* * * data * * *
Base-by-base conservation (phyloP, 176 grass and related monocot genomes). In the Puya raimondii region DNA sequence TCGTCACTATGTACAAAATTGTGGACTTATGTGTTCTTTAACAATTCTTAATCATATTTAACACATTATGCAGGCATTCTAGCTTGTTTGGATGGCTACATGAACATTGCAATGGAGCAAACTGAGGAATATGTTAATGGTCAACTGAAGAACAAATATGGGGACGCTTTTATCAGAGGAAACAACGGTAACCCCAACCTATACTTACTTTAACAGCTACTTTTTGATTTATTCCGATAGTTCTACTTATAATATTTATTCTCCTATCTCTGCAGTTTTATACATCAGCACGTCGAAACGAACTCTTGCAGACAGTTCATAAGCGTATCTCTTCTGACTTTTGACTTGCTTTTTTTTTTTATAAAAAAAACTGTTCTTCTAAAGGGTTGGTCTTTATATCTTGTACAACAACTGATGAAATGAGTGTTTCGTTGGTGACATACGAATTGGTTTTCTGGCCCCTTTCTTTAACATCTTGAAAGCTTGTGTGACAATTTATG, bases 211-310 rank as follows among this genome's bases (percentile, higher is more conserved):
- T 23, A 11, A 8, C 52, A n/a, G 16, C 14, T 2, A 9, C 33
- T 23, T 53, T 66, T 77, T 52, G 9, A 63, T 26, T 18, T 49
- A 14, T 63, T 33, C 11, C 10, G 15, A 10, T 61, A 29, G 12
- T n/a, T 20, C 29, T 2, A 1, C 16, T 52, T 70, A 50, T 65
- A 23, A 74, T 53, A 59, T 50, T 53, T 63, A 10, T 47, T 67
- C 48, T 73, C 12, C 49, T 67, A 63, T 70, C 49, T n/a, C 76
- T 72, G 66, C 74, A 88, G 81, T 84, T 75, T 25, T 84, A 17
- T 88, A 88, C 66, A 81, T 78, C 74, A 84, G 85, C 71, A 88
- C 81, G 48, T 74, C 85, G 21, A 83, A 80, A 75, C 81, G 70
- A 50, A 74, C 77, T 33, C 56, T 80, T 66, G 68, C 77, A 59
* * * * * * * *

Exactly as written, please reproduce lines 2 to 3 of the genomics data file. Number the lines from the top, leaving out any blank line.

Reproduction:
- T 23, A 11, A 8, C 52, A n/a, G 16, C 14, T 2, A 9, C 33
- T 23, T 53, T 66, T 77, T 52, G 9, A 63, T 26, T 18, T 49